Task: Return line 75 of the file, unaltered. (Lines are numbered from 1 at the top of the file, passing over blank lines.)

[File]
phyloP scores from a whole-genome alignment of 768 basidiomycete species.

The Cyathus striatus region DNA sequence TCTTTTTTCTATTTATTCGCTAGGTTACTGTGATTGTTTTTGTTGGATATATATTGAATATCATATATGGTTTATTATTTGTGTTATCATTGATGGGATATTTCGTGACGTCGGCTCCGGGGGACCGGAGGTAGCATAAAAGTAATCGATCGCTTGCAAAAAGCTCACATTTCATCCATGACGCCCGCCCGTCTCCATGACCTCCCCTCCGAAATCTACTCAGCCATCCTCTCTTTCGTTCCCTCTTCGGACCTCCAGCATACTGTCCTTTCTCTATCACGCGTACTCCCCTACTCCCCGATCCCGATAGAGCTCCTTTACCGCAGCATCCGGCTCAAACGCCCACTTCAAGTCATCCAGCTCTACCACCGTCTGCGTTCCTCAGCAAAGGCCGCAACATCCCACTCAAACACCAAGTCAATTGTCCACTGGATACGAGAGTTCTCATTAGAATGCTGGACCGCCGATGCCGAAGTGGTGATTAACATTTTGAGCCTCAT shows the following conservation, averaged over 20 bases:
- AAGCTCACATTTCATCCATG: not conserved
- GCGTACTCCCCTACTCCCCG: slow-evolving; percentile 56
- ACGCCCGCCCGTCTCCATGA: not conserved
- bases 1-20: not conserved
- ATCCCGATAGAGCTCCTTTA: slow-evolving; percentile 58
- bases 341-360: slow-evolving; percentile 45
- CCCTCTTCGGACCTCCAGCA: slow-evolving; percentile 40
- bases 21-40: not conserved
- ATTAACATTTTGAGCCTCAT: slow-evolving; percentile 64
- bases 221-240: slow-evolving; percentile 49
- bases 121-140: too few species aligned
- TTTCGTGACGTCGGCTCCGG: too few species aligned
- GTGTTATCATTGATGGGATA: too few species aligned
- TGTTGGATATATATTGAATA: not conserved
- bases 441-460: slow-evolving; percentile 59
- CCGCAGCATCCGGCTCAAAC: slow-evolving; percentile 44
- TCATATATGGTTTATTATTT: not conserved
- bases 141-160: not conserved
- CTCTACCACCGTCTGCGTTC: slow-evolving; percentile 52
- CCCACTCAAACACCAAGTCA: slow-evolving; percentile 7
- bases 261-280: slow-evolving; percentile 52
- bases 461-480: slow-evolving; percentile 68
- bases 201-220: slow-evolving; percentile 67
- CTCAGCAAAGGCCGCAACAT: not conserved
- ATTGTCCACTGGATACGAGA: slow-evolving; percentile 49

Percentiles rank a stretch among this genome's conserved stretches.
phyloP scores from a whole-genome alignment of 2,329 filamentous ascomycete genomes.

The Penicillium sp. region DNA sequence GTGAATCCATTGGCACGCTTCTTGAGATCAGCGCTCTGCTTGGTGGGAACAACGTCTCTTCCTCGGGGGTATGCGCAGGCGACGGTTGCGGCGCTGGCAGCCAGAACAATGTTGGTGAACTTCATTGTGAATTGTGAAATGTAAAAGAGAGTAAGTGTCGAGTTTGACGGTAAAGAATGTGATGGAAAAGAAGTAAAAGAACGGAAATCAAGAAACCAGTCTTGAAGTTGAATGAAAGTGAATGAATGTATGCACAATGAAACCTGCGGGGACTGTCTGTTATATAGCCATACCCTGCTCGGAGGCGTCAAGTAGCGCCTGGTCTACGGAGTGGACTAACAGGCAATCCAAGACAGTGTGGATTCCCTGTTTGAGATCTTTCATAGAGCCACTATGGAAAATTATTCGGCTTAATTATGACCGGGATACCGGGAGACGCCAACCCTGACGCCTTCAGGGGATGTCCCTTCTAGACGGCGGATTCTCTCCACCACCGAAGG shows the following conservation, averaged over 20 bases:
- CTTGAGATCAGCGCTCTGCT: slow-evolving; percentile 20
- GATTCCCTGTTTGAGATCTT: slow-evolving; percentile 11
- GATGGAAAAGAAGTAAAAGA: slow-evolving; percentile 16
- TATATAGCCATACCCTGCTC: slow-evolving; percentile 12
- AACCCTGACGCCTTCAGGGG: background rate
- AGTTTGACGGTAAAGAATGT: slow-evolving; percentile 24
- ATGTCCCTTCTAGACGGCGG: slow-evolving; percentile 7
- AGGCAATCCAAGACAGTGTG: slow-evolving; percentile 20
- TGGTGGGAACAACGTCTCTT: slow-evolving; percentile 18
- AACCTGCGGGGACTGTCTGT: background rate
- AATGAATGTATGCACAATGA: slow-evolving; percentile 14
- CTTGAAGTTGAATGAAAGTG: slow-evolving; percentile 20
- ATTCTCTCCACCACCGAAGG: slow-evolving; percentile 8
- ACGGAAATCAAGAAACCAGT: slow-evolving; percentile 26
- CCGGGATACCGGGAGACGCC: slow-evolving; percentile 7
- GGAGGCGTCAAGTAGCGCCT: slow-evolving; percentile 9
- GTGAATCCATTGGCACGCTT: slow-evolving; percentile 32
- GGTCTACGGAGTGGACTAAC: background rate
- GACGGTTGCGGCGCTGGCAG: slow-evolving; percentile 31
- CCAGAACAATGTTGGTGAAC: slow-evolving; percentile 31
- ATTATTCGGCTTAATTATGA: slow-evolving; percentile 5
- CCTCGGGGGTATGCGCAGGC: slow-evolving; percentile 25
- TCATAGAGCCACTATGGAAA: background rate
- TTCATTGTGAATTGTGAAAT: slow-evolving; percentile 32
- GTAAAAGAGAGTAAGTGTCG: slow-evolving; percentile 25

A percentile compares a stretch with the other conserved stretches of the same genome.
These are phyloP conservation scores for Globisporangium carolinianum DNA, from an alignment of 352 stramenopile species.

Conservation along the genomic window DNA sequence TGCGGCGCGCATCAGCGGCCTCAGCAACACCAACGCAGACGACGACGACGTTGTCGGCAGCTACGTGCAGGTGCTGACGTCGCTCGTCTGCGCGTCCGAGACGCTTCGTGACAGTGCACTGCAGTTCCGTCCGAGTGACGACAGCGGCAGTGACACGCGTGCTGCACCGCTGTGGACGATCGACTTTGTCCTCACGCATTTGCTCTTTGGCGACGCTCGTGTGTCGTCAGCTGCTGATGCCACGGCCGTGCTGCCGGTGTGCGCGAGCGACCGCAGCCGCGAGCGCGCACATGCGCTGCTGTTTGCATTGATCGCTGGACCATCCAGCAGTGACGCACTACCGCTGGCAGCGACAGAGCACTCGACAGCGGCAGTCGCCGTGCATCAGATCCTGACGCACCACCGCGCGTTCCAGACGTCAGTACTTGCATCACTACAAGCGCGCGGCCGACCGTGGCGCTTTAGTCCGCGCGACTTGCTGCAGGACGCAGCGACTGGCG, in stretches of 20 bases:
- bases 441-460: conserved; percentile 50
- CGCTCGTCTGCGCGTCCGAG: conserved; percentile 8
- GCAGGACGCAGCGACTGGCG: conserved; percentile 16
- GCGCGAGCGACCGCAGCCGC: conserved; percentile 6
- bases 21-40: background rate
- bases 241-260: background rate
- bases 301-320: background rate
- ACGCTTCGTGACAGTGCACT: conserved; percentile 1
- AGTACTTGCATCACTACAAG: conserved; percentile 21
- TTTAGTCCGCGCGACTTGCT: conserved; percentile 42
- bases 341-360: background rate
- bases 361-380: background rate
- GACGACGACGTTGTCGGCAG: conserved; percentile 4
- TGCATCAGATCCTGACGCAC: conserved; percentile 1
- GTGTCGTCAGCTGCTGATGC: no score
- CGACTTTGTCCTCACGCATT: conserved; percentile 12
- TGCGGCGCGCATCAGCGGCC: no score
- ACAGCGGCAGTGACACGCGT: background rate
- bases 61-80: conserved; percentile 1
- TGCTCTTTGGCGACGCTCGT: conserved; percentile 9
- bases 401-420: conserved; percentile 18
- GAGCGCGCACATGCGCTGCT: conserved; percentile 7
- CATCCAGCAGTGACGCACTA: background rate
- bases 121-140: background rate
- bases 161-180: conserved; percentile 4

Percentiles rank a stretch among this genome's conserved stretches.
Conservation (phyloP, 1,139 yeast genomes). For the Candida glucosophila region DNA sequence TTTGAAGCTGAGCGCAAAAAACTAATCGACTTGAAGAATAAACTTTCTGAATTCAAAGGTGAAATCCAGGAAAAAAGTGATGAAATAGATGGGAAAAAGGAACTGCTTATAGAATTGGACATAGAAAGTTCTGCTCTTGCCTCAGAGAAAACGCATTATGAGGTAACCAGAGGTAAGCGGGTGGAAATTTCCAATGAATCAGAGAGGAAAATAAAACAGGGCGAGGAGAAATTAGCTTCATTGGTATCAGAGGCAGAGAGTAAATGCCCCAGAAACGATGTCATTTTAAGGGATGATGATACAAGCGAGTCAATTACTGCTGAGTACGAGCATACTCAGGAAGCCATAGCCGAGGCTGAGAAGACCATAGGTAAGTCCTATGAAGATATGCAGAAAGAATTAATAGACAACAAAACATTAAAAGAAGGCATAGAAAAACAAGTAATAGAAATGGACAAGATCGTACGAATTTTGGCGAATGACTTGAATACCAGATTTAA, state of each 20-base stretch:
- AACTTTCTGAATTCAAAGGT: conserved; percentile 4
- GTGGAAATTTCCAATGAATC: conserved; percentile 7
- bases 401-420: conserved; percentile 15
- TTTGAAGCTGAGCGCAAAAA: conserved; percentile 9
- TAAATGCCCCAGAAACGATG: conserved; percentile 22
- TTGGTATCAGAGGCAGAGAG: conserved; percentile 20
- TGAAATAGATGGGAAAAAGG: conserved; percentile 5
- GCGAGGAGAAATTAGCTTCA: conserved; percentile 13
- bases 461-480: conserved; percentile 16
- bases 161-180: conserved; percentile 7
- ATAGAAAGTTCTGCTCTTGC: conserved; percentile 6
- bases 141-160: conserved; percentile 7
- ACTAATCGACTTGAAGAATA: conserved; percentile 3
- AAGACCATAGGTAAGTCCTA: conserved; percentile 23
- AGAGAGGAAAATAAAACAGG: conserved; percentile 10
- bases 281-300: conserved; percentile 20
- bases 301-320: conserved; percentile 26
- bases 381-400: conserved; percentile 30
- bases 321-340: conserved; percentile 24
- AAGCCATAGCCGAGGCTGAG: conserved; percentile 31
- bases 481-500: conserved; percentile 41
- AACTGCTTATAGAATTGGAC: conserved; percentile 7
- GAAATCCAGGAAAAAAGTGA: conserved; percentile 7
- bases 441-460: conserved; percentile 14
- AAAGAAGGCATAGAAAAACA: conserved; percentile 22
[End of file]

- TGCGGCGCGCATCAGCGGCC: no score